On a busy day at Wimbledon with every round-of-16 match to be played, Kvitova was the first to reach the last eight, beating Carla Suarez Navarro of Spain 7-6 (5), 6-3. She will play Kirsten Flipkens of Belgium, who reached her first career Grand Slam quarterfinal by ousting Flavia Pennetta of Italy 7-6 (2), 6-3 — a year after her ranking plummeted to 262nd because of injuries.

Poland will send two men into the quarterfinals for the first time after 24th-seeded Jerzy Janowicz and 130th-ranked Lukasz Kubot each won five-set matches.

The big-serving Janowicz outlasted Jurgen Melzer 3-6, 7-6 (1), 6-4, 4-6, 6-4, while Kubot defeated Adrian Mannarino 4-6, 6-3, 3-6, 6-3, 6-4. They’ll play each other Wednesday with the winner becoming the country’s first male Grand Slam semifinalist.

In other matchups, Li faces Radwanska, and Stephens plays 2007 finalist Marion Bartoli.

On one of Poland’s best days on the tennis court, one of Poland’s best players gave a shout-out to none other than ... America’s Pete Sampras and Andre Agassi.

Hard to blame Janowicz for that.

Truth is, apart from Wojtek Fibak, a wily doubles foe of John McEnroe’s who made three Grand Slam singles quarterfinals in 1980, there aren’t many luminaries to choose from on the list of Poland’s greatest men’s tennis stars.

“Yeah, it’s unbelievable what’s going on right now,” Janowicz said after beating Jurgen Melzer 3-6, 7-6 (1), 6-4, 4-6, 6-4 at Wimbledon on Monday to become Poland’s first men’s Grand Slam quarterfinalist since Fibek.

Janowicz’s next opponent: That would be Lukasz Kubot, whose five-set win over Adrian Mannarino ended minutes after Janowicz’s victory, thus making him Poland’s second men’s Grand Slam quarterfinalist in 33 years.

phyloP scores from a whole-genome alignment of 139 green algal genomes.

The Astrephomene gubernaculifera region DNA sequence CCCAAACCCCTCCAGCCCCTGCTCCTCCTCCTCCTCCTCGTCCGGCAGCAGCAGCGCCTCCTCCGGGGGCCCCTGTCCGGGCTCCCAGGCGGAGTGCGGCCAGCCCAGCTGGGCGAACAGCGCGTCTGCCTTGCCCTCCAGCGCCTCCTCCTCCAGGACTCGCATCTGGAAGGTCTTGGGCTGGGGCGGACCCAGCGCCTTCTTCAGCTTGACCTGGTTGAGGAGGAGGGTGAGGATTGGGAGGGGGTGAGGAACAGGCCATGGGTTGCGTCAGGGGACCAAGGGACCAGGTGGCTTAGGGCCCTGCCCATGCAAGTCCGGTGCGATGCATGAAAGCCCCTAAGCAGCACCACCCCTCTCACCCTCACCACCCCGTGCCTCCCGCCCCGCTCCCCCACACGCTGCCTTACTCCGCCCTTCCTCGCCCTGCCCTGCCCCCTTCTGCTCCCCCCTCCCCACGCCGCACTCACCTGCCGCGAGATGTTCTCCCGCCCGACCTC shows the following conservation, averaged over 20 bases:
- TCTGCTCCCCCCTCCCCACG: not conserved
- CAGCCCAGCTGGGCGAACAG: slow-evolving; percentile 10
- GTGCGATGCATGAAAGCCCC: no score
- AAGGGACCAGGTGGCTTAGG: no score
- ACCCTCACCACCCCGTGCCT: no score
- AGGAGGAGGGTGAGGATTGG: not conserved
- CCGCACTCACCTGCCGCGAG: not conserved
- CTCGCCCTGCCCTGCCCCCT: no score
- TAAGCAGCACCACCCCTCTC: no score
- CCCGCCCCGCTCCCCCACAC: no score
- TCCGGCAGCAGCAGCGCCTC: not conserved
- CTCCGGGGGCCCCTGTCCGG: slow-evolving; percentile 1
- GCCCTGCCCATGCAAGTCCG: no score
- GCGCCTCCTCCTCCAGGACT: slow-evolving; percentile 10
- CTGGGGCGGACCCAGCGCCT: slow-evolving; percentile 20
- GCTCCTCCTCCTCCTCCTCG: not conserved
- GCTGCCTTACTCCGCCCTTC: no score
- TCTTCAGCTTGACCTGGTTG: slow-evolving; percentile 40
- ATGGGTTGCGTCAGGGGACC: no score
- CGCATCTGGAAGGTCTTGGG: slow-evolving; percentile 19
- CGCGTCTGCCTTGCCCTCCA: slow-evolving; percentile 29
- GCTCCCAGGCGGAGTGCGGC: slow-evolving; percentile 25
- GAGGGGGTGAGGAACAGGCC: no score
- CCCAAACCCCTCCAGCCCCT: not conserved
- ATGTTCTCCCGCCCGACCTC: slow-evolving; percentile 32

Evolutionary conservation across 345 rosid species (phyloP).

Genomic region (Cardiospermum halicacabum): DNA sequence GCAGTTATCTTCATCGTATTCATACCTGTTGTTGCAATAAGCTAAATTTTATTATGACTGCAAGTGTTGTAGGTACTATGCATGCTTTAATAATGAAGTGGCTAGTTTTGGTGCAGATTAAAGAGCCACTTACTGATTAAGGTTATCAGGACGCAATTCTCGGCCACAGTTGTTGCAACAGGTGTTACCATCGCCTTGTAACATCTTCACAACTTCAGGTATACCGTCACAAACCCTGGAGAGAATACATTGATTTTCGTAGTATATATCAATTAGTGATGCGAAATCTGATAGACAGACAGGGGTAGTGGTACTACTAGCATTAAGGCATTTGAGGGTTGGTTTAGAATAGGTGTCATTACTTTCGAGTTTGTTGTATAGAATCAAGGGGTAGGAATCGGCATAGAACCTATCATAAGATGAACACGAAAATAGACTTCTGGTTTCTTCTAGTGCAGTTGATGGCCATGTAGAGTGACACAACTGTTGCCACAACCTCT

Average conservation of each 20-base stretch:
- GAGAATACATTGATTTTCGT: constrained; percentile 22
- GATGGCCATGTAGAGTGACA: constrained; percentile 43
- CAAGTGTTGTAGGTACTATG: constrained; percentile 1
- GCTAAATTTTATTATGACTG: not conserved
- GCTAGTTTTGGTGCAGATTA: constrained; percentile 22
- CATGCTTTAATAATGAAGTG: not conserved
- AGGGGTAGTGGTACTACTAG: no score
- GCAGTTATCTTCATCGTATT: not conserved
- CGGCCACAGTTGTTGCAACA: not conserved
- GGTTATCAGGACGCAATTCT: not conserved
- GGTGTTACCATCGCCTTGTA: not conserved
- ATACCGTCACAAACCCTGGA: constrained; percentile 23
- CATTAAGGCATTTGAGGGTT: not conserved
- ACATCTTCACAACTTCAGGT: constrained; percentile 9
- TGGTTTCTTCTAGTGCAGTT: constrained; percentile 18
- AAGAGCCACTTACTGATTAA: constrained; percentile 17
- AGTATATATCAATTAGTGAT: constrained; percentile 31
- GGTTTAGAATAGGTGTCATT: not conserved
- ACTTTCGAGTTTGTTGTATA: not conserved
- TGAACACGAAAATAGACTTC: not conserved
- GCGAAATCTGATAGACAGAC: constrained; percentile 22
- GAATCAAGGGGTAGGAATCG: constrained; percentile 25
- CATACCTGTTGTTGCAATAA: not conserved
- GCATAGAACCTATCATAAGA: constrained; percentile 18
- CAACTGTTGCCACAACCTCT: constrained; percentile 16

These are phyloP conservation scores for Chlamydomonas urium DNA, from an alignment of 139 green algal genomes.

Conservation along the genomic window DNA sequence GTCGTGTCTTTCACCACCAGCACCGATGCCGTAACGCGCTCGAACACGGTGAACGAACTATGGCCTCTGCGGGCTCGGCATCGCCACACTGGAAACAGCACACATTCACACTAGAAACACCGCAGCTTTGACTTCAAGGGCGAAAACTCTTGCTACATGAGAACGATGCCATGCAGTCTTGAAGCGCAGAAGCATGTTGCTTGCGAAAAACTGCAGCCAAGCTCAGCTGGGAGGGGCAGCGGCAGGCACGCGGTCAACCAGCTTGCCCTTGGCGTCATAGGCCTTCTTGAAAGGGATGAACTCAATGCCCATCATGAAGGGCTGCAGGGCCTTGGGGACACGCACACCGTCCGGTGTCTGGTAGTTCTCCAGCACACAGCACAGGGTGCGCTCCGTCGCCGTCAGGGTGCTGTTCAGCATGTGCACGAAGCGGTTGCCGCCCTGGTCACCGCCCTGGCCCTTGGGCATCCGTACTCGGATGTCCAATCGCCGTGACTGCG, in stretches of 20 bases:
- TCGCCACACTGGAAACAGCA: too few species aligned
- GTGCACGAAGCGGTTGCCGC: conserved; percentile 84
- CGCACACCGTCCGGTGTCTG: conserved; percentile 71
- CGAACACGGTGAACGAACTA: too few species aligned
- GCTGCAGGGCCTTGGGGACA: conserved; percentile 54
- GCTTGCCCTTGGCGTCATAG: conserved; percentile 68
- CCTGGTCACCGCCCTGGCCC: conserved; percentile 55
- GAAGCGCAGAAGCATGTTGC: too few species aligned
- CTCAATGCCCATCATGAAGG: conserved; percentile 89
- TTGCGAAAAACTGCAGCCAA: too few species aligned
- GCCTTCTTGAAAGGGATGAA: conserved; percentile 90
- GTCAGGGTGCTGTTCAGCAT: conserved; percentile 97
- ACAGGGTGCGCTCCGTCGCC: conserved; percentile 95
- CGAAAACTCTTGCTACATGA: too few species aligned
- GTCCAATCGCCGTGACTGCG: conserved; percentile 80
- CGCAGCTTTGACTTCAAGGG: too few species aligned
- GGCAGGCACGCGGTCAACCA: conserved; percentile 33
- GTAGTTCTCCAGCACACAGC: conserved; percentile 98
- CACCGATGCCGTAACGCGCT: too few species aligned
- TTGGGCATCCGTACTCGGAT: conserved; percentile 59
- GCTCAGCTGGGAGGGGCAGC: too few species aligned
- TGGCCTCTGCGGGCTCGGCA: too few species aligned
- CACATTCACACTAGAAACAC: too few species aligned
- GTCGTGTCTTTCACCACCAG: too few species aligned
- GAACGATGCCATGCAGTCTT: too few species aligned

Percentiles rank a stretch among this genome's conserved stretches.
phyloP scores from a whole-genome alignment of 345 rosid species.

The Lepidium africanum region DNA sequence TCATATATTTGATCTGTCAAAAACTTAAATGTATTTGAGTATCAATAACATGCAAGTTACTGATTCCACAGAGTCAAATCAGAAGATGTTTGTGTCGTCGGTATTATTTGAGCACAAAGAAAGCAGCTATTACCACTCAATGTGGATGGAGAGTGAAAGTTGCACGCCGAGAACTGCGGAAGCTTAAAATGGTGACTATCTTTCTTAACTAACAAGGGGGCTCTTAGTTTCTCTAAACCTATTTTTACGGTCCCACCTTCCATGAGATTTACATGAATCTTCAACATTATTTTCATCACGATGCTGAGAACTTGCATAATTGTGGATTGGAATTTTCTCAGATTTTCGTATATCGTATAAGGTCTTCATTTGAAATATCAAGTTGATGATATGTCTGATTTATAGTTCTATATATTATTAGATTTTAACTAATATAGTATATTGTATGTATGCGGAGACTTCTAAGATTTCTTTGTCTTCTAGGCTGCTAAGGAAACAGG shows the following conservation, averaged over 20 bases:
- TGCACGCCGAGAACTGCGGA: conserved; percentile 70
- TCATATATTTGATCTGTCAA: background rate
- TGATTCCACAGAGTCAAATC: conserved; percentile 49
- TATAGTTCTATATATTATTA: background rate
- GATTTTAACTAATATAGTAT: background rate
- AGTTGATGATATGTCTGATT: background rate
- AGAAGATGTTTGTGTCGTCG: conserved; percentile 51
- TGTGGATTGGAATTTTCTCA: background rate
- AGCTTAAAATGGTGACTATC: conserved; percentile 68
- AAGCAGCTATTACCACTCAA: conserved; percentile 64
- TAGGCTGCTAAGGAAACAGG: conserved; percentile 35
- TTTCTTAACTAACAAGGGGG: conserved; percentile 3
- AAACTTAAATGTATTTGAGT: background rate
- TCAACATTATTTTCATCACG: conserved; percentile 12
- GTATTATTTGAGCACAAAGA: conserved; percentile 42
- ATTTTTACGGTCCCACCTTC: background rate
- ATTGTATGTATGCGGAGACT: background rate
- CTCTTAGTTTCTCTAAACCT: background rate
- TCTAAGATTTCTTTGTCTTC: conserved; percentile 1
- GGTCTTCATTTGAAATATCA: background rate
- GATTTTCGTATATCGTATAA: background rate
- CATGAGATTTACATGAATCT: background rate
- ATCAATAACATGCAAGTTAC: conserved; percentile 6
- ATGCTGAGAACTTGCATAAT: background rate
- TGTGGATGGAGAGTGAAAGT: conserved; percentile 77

Kubot celebrated by walking to the far end of the service line, then doing his own version of the can-can, high-stepping it across the court before falling into the arms of his coach and friends in the stands.

“My (coaches) told me that every time I’m going to play on the big courts, the big tournaments, big events, I should do the can-can after a win,” Kubot said. “So I’ve had no other chances and I had to do it.”

Janowicz, the 22-year-old who said he grew up wanting to be like Sampras and Agassi, will meet Kubot on Wednesday and the winner will become Poland’s first men’s Grand Slam semifinalist.

Keeping an eye on that one will be Agnieszka Radwanska, also from Poland, who won her own match, 4-6, 6-3, 6-3 over Tsvetana Pironkova of Bulgaria, to move to the quarterfinals and cap a great day for her country.

“They really have nothing to lose,” Radwanska said. “For sure that will be very good match.”